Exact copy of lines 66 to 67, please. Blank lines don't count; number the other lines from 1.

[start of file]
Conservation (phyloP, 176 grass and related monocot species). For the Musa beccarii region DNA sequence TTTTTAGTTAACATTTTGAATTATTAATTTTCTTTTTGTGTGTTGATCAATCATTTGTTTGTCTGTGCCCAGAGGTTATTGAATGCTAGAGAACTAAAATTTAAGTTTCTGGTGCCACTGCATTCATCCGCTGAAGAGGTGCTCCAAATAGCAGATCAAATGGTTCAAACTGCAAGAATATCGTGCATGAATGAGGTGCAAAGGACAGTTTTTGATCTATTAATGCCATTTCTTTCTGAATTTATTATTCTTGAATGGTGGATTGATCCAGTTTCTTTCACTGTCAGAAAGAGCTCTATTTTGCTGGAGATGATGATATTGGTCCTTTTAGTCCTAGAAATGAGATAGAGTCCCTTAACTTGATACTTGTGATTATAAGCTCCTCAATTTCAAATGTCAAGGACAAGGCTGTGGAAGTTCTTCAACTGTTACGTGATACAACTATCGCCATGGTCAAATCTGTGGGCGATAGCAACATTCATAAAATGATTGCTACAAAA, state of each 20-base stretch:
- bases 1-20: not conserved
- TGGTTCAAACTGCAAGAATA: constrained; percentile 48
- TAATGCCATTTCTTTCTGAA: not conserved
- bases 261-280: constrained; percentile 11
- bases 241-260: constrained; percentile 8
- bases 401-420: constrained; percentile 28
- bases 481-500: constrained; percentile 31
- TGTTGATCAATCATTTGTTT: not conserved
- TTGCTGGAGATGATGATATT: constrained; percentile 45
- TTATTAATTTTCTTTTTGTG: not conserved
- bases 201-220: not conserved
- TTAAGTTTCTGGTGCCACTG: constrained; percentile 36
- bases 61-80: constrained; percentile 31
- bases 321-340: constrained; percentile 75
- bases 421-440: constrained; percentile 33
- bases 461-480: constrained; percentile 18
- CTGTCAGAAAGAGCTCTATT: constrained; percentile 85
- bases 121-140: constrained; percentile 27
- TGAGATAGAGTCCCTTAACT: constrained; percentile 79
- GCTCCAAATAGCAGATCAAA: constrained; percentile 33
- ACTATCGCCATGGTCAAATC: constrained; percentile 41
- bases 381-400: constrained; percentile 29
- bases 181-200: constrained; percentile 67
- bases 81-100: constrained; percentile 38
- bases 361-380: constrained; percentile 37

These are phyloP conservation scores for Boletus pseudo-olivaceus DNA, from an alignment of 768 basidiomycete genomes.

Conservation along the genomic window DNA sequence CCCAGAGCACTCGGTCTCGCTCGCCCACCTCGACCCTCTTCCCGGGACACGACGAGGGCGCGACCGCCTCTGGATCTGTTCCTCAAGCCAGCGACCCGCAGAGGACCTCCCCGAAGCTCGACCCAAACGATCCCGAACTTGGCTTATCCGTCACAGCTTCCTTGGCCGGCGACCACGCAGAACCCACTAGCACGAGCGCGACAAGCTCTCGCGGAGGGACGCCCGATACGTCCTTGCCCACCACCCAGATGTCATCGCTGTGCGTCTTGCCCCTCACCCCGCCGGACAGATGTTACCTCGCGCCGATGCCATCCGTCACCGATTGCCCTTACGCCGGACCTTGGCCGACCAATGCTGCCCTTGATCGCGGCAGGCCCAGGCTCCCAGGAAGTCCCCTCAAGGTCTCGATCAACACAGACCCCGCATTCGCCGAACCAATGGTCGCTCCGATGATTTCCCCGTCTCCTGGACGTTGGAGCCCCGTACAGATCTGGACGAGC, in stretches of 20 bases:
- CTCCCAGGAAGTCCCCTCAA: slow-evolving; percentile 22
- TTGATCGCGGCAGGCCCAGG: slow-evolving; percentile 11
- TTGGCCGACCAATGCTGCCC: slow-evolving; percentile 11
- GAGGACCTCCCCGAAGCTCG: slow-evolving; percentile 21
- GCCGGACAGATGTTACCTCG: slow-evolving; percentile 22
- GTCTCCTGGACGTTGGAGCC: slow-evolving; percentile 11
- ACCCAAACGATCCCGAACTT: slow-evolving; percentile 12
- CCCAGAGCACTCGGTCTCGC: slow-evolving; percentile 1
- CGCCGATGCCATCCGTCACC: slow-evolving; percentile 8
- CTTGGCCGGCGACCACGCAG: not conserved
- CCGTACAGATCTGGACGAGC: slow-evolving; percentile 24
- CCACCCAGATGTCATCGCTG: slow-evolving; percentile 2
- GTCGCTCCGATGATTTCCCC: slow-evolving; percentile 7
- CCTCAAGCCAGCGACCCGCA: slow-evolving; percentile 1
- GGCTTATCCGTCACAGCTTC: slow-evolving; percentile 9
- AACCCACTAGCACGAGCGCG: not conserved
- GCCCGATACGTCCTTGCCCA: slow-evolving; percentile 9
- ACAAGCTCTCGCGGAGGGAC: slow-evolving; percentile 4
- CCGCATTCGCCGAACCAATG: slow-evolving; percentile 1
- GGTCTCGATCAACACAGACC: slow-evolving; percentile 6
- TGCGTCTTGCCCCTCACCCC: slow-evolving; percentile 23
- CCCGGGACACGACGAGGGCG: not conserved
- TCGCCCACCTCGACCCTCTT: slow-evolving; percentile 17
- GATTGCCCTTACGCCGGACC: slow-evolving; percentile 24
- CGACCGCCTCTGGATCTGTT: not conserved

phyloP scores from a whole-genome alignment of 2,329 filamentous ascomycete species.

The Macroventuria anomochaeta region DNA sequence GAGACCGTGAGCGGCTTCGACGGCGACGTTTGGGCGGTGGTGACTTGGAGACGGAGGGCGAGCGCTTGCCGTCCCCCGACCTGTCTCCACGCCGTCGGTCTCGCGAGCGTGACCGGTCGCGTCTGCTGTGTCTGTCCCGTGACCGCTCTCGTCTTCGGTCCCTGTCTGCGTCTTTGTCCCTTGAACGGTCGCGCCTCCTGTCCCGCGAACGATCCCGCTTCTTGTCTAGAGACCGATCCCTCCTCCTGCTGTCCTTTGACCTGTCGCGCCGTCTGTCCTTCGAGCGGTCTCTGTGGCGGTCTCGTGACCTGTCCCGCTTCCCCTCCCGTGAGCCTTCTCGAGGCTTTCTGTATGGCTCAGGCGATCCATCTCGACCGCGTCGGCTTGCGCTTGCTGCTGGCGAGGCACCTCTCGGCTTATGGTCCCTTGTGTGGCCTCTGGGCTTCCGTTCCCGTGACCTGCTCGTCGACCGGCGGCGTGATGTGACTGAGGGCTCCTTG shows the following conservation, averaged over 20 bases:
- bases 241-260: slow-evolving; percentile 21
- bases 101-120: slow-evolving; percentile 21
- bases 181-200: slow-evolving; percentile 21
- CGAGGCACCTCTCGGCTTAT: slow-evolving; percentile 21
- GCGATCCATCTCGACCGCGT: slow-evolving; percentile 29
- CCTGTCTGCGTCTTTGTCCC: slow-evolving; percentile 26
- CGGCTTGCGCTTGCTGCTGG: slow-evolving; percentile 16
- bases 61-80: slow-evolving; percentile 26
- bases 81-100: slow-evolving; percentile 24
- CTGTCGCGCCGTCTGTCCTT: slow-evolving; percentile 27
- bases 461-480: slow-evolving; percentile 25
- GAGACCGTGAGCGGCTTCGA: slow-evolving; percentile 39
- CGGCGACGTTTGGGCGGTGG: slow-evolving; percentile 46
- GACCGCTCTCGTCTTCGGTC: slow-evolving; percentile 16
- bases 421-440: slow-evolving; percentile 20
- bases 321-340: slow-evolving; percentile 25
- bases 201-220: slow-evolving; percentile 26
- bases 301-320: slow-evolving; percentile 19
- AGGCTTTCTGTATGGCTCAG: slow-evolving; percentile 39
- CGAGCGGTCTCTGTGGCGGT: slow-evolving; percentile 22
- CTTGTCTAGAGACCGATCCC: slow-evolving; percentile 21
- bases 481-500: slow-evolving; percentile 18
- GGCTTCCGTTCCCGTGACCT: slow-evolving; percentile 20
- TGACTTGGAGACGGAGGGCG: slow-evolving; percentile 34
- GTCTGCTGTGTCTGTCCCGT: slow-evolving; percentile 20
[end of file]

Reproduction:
- bases 461-480: slow-evolving; percentile 25
- GAGACCGTGAGCGGCTTCGA: slow-evolving; percentile 39